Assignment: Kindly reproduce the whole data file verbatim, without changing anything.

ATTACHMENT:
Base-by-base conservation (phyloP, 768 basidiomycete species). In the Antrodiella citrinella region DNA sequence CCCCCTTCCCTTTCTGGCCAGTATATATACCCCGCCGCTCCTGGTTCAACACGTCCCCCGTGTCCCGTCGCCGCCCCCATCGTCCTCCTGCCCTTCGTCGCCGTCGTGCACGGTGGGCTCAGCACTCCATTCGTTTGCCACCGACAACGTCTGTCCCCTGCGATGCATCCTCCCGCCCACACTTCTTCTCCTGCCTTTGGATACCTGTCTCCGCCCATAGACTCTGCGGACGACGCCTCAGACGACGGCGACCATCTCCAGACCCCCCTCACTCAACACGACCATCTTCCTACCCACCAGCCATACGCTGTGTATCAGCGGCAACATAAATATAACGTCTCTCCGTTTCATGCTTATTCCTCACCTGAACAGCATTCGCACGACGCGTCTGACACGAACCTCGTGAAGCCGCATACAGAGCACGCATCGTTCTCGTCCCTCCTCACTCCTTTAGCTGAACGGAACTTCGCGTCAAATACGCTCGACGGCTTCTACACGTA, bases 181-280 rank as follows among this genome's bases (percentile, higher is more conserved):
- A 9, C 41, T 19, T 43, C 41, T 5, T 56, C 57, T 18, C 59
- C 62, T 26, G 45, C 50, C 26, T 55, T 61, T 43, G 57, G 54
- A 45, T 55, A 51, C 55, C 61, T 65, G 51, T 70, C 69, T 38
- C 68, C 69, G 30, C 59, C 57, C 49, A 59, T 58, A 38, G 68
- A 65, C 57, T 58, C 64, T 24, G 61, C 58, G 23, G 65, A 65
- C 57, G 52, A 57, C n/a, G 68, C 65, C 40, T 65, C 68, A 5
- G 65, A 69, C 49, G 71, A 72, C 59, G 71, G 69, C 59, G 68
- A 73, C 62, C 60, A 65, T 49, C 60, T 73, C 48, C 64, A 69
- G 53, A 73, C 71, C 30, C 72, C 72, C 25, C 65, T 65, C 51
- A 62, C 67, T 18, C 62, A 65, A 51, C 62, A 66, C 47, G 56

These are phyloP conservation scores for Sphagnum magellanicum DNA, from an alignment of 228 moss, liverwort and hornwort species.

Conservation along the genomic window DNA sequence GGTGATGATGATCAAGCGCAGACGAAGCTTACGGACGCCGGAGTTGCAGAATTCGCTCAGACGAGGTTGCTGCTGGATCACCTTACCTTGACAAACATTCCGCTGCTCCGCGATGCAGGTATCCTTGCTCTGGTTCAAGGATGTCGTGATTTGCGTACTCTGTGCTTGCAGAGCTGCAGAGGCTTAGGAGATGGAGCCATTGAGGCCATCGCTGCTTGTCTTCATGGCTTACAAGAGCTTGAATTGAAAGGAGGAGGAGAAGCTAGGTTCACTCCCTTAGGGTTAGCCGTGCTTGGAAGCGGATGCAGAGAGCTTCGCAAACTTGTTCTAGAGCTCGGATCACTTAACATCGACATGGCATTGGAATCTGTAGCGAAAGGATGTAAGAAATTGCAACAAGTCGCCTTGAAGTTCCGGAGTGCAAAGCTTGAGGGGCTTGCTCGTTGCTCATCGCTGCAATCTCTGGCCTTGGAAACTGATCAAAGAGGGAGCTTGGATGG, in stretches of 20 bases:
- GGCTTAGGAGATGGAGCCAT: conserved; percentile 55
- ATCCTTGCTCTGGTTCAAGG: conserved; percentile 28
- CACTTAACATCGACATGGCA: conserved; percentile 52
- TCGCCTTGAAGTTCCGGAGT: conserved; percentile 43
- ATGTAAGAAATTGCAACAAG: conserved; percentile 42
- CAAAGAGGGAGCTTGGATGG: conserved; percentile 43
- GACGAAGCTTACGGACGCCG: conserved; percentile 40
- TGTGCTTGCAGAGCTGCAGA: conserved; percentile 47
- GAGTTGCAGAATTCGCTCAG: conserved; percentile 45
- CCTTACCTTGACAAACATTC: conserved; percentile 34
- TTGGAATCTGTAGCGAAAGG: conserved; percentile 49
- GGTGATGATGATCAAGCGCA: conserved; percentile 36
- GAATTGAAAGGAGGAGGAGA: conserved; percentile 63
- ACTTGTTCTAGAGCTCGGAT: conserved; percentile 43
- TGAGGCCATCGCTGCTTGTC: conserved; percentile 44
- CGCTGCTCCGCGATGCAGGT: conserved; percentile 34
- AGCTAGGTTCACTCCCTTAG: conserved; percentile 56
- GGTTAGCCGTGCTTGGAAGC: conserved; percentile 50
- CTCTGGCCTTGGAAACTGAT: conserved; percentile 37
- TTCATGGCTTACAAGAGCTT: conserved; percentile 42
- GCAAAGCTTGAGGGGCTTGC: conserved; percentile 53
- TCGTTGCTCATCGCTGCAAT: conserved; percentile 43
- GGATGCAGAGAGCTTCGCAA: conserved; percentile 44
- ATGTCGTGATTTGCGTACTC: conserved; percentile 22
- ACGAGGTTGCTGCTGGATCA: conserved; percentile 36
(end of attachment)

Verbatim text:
Base-by-base conservation (phyloP, 768 basidiomycete species). In the Antrodiella citrinella region DNA sequence CCCCCTTCCCTTTCTGGCCAGTATATATACCCCGCCGCTCCTGGTTCAACACGTCCCCCGTGTCCCGTCGCCGCCCCCATCGTCCTCCTGCCCTTCGTCGCCGTCGTGCACGGTGGGCTCAGCACTCCATTCGTTTGCCACCGACAACGTCTGTCCCCTGCGATGCATCCTCCCGCCCACACTTCTTCTCCTGCCTTTGGATACCTGTCTCCGCCCATAGACTCTGCGGACGACGCCTCAGACGACGGCGACCATCTCCAGACCCCCCTCACTCAACACGACCATCTTCCTACCCACCAGCCATACGCTGTGTATCAGCGGCAACATAAATATAACGTCTCTCCGTTTCATGCTTATTCCTCACCTGAACAGCATTCGCACGACGCGTCTGACACGAACCTCGTGAAGCCGCATACAGAGCACGCATCGTTCTCGTCCCTCCTCACTCCTTTAGCTGAACGGAACTTCGCGTCAAATACGCTCGACGGCTTCTACACGTA, bases 181-280 rank as follows among this genome's bases (percentile, higher is more conserved):
- A 9, C 41, T 19, T 43, C 41, T 5, T 56, C 57, T 18, C 59
- C 62, T 26, G 45, C 50, C 26, T 55, T 61, T 43, G 57, G 54
- A 45, T 55, A 51, C 55, C 61, T 65, G 51, T 70, C 69, T 38
- C 68, C 69, G 30, C 59, C 57, C 49, A 59, T 58, A 38, G 68
- A 65, C 57, T 58, C 64, T 24, G 61, C 58, G 23, G 65, A 65
- C 57, G 52, A 57, C n/a, G 68, C 65, C 40, T 65, C 68, A 5
- G 65, A 69, C 49, G 71, A 72, C 59, G 71, G 69, C 59, G 68
- A 73, C 62, C 60, A 65, T 49, C 60, T 73, C 48, C 64, A 69
- G 53, A 73, C 71, C 30, C 72, C 72, C 25, C 65, T 65, C 51
- A 62, C 67, T 18, C 62, A 65, A 51, C 62, A 66, C 47, G 56

These are phyloP conservation scores for Sphagnum magellanicum DNA, from an alignment of 228 moss, liverwort and hornwort species.

Conservation along the genomic window DNA sequence GGTGATGATGATCAAGCGCAGACGAAGCTTACGGACGCCGGAGTTGCAGAATTCGCTCAGACGAGGTTGCTGCTGGATCACCTTACCTTGACAAACATTCCGCTGCTCCGCGATGCAGGTATCCTTGCTCTGGTTCAAGGATGTCGTGATTTGCGTACTCTGTGCTTGCAGAGCTGCAGAGGCTTAGGAGATGGAGCCATTGAGGCCATCGCTGCTTGTCTTCATGGCTTACAAGAGCTTGAATTGAAAGGAGGAGGAGAAGCTAGGTTCACTCCCTTAGGGTTAGCCGTGCTTGGAAGCGGATGCAGAGAGCTTCGCAAACTTGTTCTAGAGCTCGGATCACTTAACATCGACATGGCATTGGAATCTGTAGCGAAAGGATGTAAGAAATTGCAACAAGTCGCCTTGAAGTTCCGGAGTGCAAAGCTTGAGGGGCTTGCTCGTTGCTCATCGCTGCAATCTCTGGCCTTGGAAACTGATCAAAGAGGGAGCTTGGATGG, in stretches of 20 bases:
- GGCTTAGGAGATGGAGCCAT: conserved; percentile 55
- ATCCTTGCTCTGGTTCAAGG: conserved; percentile 28
- CACTTAACATCGACATGGCA: conserved; percentile 52
- TCGCCTTGAAGTTCCGGAGT: conserved; percentile 43
- ATGTAAGAAATTGCAACAAG: conserved; percentile 42
- CAAAGAGGGAGCTTGGATGG: conserved; percentile 43
- GACGAAGCTTACGGACGCCG: conserved; percentile 40
- TGTGCTTGCAGAGCTGCAGA: conserved; percentile 47
- GAGTTGCAGAATTCGCTCAG: conserved; percentile 45
- CCTTACCTTGACAAACATTC: conserved; percentile 34
- TTGGAATCTGTAGCGAAAGG: conserved; percentile 49
- GGTGATGATGATCAAGCGCA: conserved; percentile 36
- GAATTGAAAGGAGGAGGAGA: conserved; percentile 63
- ACTTGTTCTAGAGCTCGGAT: conserved; percentile 43
- TGAGGCCATCGCTGCTTGTC: conserved; percentile 44
- CGCTGCTCCGCGATGCAGGT: conserved; percentile 34
- AGCTAGGTTCACTCCCTTAG: conserved; percentile 56
- GGTTAGCCGTGCTTGGAAGC: conserved; percentile 50
- CTCTGGCCTTGGAAACTGAT: conserved; percentile 37
- TTCATGGCTTACAAGAGCTT: conserved; percentile 42
- GCAAAGCTTGAGGGGCTTGC: conserved; percentile 53
- TCGTTGCTCATCGCTGCAAT: conserved; percentile 43
- GGATGCAGAGAGCTTCGCAA: conserved; percentile 44
- ATGTCGTGATTTGCGTACTC: conserved; percentile 22
- ACGAGGTTGCTGCTGGATCA: conserved; percentile 36